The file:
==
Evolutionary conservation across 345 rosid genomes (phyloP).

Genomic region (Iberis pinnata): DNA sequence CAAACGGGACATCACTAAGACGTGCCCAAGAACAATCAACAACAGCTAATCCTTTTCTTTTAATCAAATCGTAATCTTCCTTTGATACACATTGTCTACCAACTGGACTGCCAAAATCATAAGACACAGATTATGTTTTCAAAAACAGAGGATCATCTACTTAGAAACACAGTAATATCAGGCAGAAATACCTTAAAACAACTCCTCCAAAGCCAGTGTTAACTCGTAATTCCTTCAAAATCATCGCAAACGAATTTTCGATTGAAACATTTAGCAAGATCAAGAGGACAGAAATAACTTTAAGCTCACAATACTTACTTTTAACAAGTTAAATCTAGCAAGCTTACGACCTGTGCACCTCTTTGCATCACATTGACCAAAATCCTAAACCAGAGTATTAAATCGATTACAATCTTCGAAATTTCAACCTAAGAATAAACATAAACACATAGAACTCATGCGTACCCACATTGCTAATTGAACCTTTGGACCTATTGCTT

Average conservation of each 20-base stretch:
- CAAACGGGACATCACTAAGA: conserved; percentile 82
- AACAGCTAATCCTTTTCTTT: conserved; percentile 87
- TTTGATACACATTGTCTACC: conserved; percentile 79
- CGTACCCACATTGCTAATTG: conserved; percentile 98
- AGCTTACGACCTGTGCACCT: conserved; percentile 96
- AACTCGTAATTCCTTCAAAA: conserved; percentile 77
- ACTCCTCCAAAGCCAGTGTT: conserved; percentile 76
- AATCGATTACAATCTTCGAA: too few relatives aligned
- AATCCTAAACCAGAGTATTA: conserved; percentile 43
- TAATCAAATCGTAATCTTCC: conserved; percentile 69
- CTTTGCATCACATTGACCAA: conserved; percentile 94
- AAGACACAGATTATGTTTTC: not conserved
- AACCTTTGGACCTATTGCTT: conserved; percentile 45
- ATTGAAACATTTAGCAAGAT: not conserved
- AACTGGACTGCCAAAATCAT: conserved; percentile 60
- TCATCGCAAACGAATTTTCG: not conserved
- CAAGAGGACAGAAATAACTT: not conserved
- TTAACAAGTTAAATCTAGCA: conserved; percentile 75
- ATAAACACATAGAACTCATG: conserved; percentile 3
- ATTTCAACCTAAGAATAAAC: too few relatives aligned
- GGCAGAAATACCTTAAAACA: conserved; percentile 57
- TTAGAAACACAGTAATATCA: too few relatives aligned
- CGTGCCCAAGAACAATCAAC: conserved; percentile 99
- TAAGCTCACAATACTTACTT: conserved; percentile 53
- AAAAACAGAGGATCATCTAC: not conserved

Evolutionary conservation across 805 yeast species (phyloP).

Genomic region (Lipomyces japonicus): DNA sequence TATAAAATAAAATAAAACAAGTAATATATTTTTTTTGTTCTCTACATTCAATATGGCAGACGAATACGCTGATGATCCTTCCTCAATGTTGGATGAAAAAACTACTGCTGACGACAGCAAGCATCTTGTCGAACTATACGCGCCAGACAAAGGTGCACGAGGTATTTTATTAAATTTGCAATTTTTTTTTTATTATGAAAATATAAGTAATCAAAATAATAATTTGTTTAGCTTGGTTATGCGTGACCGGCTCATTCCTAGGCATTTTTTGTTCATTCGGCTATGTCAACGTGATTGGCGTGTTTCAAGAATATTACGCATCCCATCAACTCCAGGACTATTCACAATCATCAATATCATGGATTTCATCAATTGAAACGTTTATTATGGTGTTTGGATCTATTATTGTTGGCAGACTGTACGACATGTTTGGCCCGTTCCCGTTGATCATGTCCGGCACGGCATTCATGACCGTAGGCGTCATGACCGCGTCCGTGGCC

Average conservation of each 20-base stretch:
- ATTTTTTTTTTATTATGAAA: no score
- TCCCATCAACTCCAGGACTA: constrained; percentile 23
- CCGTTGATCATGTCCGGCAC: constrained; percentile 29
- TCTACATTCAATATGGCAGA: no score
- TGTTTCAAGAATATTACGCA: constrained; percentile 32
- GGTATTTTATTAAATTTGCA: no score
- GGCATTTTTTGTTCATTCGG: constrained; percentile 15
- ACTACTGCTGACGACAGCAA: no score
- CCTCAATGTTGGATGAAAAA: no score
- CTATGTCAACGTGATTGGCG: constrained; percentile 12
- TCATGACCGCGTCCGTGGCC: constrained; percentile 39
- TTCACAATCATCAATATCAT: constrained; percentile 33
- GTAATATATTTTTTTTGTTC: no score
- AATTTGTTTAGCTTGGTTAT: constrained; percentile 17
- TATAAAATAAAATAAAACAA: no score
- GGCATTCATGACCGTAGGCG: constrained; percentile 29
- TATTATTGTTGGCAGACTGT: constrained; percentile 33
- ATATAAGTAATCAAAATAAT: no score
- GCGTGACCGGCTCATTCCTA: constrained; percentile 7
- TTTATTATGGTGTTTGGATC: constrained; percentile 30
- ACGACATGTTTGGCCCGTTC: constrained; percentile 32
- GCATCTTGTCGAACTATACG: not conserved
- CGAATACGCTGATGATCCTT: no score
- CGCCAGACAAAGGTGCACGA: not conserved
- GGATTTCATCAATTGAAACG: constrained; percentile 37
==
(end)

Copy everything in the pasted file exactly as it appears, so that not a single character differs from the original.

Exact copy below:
Evolutionary conservation across 345 rosid genomes (phyloP).

Genomic region (Iberis pinnata): DNA sequence CAAACGGGACATCACTAAGACGTGCCCAAGAACAATCAACAACAGCTAATCCTTTTCTTTTAATCAAATCGTAATCTTCCTTTGATACACATTGTCTACCAACTGGACTGCCAAAATCATAAGACACAGATTATGTTTTCAAAAACAGAGGATCATCTACTTAGAAACACAGTAATATCAGGCAGAAATACCTTAAAACAACTCCTCCAAAGCCAGTGTTAACTCGTAATTCCTTCAAAATCATCGCAAACGAATTTTCGATTGAAACATTTAGCAAGATCAAGAGGACAGAAATAACTTTAAGCTCACAATACTTACTTTTAACAAGTTAAATCTAGCAAGCTTACGACCTGTGCACCTCTTTGCATCACATTGACCAAAATCCTAAACCAGAGTATTAAATCGATTACAATCTTCGAAATTTCAACCTAAGAATAAACATAAACACATAGAACTCATGCGTACCCACATTGCTAATTGAACCTTTGGACCTATTGCTT

Average conservation of each 20-base stretch:
- CAAACGGGACATCACTAAGA: conserved; percentile 82
- AACAGCTAATCCTTTTCTTT: conserved; percentile 87
- TTTGATACACATTGTCTACC: conserved; percentile 79
- CGTACCCACATTGCTAATTG: conserved; percentile 98
- AGCTTACGACCTGTGCACCT: conserved; percentile 96
- AACTCGTAATTCCTTCAAAA: conserved; percentile 77
- ACTCCTCCAAAGCCAGTGTT: conserved; percentile 76
- AATCGATTACAATCTTCGAA: too few relatives aligned
- AATCCTAAACCAGAGTATTA: conserved; percentile 43
- TAATCAAATCGTAATCTTCC: conserved; percentile 69
- CTTTGCATCACATTGACCAA: conserved; percentile 94
- AAGACACAGATTATGTTTTC: not conserved
- AACCTTTGGACCTATTGCTT: conserved; percentile 45
- ATTGAAACATTTAGCAAGAT: not conserved
- AACTGGACTGCCAAAATCAT: conserved; percentile 60
- TCATCGCAAACGAATTTTCG: not conserved
- CAAGAGGACAGAAATAACTT: not conserved
- TTAACAAGTTAAATCTAGCA: conserved; percentile 75
- ATAAACACATAGAACTCATG: conserved; percentile 3
- ATTTCAACCTAAGAATAAAC: too few relatives aligned
- GGCAGAAATACCTTAAAACA: conserved; percentile 57
- TTAGAAACACAGTAATATCA: too few relatives aligned
- CGTGCCCAAGAACAATCAAC: conserved; percentile 99
- TAAGCTCACAATACTTACTT: conserved; percentile 53
- AAAAACAGAGGATCATCTAC: not conserved

Evolutionary conservation across 805 yeast species (phyloP).

Genomic region (Lipomyces japonicus): DNA sequence TATAAAATAAAATAAAACAAGTAATATATTTTTTTTGTTCTCTACATTCAATATGGCAGACGAATACGCTGATGATCCTTCCTCAATGTTGGATGAAAAAACTACTGCTGACGACAGCAAGCATCTTGTCGAACTATACGCGCCAGACAAAGGTGCACGAGGTATTTTATTAAATTTGCAATTTTTTTTTTATTATGAAAATATAAGTAATCAAAATAATAATTTGTTTAGCTTGGTTATGCGTGACCGGCTCATTCCTAGGCATTTTTTGTTCATTCGGCTATGTCAACGTGATTGGCGTGTTTCAAGAATATTACGCATCCCATCAACTCCAGGACTATTCACAATCATCAATATCATGGATTTCATCAATTGAAACGTTTATTATGGTGTTTGGATCTATTATTGTTGGCAGACTGTACGACATGTTTGGCCCGTTCCCGTTGATCATGTCCGGCACGGCATTCATGACCGTAGGCGTCATGACCGCGTCCGTGGCC

Average conservation of each 20-base stretch:
- ATTTTTTTTTTATTATGAAA: no score
- TCCCATCAACTCCAGGACTA: constrained; percentile 23
- CCGTTGATCATGTCCGGCAC: constrained; percentile 29
- TCTACATTCAATATGGCAGA: no score
- TGTTTCAAGAATATTACGCA: constrained; percentile 32
- GGTATTTTATTAAATTTGCA: no score
- GGCATTTTTTGTTCATTCGG: constrained; percentile 15
- ACTACTGCTGACGACAGCAA: no score
- CCTCAATGTTGGATGAAAAA: no score
- CTATGTCAACGTGATTGGCG: constrained; percentile 12
- TCATGACCGCGTCCGTGGCC: constrained; percentile 39
- TTCACAATCATCAATATCAT: constrained; percentile 33
- GTAATATATTTTTTTTGTTC: no score
- AATTTGTTTAGCTTGGTTAT: constrained; percentile 17
- TATAAAATAAAATAAAACAA: no score
- GGCATTCATGACCGTAGGCG: constrained; percentile 29
- TATTATTGTTGGCAGACTGT: constrained; percentile 33
- ATATAAGTAATCAAAATAAT: no score
- GCGTGACCGGCTCATTCCTA: constrained; percentile 7
- TTTATTATGGTGTTTGGATC: constrained; percentile 30
- ACGACATGTTTGGCCCGTTC: constrained; percentile 32
- GCATCTTGTCGAACTATACG: not conserved
- CGAATACGCTGATGATCCTT: no score
- CGCCAGACAAAGGTGCACGA: not conserved
- GGATTTCATCAATTGAAACG: constrained; percentile 37